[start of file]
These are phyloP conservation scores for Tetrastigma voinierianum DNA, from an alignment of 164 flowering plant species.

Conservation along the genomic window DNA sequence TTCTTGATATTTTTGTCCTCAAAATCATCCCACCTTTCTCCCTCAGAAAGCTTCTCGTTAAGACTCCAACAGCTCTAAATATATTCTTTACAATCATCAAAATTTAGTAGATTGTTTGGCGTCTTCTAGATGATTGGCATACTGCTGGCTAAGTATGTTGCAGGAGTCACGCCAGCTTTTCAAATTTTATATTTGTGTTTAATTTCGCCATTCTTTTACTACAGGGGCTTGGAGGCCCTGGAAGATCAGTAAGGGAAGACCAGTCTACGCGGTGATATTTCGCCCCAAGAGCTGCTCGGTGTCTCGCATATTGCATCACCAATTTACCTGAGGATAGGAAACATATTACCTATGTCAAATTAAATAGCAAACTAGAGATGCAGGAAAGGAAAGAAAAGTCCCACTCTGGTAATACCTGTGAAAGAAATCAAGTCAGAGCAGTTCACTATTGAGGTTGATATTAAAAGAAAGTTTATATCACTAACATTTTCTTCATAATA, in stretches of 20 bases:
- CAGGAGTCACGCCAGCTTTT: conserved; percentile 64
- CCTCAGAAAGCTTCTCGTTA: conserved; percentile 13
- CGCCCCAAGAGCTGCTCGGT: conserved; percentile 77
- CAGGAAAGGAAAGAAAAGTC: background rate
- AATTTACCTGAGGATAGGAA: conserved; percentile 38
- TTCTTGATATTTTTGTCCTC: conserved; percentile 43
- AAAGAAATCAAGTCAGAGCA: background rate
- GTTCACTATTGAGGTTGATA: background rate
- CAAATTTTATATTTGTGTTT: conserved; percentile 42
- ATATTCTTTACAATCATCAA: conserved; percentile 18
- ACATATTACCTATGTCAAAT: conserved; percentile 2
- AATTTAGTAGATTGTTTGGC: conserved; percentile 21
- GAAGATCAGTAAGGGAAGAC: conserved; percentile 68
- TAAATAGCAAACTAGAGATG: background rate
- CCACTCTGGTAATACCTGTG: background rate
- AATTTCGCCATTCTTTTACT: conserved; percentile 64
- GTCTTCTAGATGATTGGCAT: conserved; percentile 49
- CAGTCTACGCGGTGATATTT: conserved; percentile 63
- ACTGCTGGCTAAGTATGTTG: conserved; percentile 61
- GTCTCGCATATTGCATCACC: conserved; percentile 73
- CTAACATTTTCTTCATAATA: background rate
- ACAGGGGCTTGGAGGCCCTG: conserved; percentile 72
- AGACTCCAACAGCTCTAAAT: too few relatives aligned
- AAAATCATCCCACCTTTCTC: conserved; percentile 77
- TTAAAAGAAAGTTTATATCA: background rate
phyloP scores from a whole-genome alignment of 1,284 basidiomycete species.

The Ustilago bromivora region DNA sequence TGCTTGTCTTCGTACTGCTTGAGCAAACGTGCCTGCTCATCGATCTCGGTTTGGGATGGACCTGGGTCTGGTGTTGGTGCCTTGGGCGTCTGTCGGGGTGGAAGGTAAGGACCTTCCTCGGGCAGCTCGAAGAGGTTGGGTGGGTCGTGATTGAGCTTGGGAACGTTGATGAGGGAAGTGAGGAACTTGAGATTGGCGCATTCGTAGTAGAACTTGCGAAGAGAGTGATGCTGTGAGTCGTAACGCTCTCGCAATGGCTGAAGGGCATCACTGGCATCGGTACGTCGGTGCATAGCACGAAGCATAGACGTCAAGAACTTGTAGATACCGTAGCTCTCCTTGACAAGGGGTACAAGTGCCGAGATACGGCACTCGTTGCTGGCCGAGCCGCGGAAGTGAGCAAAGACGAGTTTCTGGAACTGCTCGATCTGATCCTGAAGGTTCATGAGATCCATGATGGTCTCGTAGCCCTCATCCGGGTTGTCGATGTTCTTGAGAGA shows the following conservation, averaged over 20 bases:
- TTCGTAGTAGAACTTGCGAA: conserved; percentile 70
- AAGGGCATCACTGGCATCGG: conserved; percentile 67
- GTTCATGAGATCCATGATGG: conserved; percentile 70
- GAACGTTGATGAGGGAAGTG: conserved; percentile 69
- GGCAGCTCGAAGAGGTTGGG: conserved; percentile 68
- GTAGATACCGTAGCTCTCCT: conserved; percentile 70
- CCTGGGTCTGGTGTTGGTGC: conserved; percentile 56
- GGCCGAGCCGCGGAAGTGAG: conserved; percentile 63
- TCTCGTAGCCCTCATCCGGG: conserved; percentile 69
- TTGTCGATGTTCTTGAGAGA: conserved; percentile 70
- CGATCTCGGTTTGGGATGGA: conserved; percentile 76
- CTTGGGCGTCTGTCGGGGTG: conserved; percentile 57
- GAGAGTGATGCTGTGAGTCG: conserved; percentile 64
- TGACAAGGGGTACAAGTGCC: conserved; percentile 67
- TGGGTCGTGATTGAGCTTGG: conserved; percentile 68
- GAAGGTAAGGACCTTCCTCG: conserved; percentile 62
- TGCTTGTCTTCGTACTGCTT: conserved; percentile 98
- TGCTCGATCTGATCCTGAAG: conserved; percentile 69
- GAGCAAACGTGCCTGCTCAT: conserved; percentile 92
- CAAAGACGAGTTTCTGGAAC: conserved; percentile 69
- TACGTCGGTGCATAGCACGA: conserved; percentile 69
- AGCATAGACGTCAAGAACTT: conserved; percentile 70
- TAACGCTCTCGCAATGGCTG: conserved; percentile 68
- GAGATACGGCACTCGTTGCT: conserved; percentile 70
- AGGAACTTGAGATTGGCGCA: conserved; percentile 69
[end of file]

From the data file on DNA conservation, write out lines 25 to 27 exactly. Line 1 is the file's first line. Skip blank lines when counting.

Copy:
- AGACTCCAACAGCTCTAAAT: too few relatives aligned
- AAAATCATCCCACCTTTCTC: conserved; percentile 77
- TTAAAAGAAAGTTTATATCA: background rate